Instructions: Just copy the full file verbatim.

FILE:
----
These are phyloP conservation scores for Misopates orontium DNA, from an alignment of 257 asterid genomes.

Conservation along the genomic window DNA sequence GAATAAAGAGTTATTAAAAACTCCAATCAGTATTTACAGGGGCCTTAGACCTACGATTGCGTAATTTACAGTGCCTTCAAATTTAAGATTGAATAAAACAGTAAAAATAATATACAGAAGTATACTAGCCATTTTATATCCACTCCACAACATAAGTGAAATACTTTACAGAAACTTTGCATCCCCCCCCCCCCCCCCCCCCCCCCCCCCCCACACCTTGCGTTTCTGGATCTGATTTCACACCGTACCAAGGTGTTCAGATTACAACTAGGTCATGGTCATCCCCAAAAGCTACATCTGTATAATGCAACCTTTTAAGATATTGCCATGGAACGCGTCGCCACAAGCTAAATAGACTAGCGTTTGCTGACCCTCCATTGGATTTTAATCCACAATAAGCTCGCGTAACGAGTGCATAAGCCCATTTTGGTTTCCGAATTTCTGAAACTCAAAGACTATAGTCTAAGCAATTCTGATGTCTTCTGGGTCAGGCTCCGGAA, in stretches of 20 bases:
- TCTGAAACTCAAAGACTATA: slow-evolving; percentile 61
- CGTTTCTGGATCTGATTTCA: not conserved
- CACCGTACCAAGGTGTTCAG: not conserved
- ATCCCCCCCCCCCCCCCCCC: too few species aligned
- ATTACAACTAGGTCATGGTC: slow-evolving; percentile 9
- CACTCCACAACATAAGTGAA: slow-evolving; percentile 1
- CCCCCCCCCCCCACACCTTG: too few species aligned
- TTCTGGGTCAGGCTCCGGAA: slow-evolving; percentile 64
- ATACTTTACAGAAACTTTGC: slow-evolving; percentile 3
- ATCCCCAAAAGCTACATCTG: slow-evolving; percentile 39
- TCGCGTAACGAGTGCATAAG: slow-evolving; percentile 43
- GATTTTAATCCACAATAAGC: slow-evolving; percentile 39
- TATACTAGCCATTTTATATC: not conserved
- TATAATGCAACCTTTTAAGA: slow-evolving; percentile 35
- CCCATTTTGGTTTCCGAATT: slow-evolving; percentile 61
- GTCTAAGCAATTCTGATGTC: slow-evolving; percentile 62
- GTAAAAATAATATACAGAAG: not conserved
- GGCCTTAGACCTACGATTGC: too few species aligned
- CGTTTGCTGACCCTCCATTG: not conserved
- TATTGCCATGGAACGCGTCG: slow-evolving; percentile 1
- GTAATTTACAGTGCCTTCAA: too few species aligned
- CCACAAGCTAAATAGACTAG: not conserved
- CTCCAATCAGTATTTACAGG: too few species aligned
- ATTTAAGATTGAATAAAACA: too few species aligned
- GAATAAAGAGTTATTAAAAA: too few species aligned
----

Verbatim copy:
These are phyloP conservation scores for Misopates orontium DNA, from an alignment of 257 asterid genomes.

Conservation along the genomic window DNA sequence GAATAAAGAGTTATTAAAAACTCCAATCAGTATTTACAGGGGCCTTAGACCTACGATTGCGTAATTTACAGTGCCTTCAAATTTAAGATTGAATAAAACAGTAAAAATAATATACAGAAGTATACTAGCCATTTTATATCCACTCCACAACATAAGTGAAATACTTTACAGAAACTTTGCATCCCCCCCCCCCCCCCCCCCCCCCCCCCCCCACACCTTGCGTTTCTGGATCTGATTTCACACCGTACCAAGGTGTTCAGATTACAACTAGGTCATGGTCATCCCCAAAAGCTACATCTGTATAATGCAACCTTTTAAGATATTGCCATGGAACGCGTCGCCACAAGCTAAATAGACTAGCGTTTGCTGACCCTCCATTGGATTTTAATCCACAATAAGCTCGCGTAACGAGTGCATAAGCCCATTTTGGTTTCCGAATTTCTGAAACTCAAAGACTATAGTCTAAGCAATTCTGATGTCTTCTGGGTCAGGCTCCGGAA, in stretches of 20 bases:
- TCTGAAACTCAAAGACTATA: slow-evolving; percentile 61
- CGTTTCTGGATCTGATTTCA: not conserved
- CACCGTACCAAGGTGTTCAG: not conserved
- ATCCCCCCCCCCCCCCCCCC: too few species aligned
- ATTACAACTAGGTCATGGTC: slow-evolving; percentile 9
- CACTCCACAACATAAGTGAA: slow-evolving; percentile 1
- CCCCCCCCCCCCACACCTTG: too few species aligned
- TTCTGGGTCAGGCTCCGGAA: slow-evolving; percentile 64
- ATACTTTACAGAAACTTTGC: slow-evolving; percentile 3
- ATCCCCAAAAGCTACATCTG: slow-evolving; percentile 39
- TCGCGTAACGAGTGCATAAG: slow-evolving; percentile 43
- GATTTTAATCCACAATAAGC: slow-evolving; percentile 39
- TATACTAGCCATTTTATATC: not conserved
- TATAATGCAACCTTTTAAGA: slow-evolving; percentile 35
- CCCATTTTGGTTTCCGAATT: slow-evolving; percentile 61
- GTCTAAGCAATTCTGATGTC: slow-evolving; percentile 62
- GTAAAAATAATATACAGAAG: not conserved
- GGCCTTAGACCTACGATTGC: too few species aligned
- CGTTTGCTGACCCTCCATTG: not conserved
- TATTGCCATGGAACGCGTCG: slow-evolving; percentile 1
- GTAATTTACAGTGCCTTCAA: too few species aligned
- CCACAAGCTAAATAGACTAG: not conserved
- CTCCAATCAGTATTTACAGG: too few species aligned
- ATTTAAGATTGAATAAAACA: too few species aligned
- GAATAAAGAGTTATTAAAAA: too few species aligned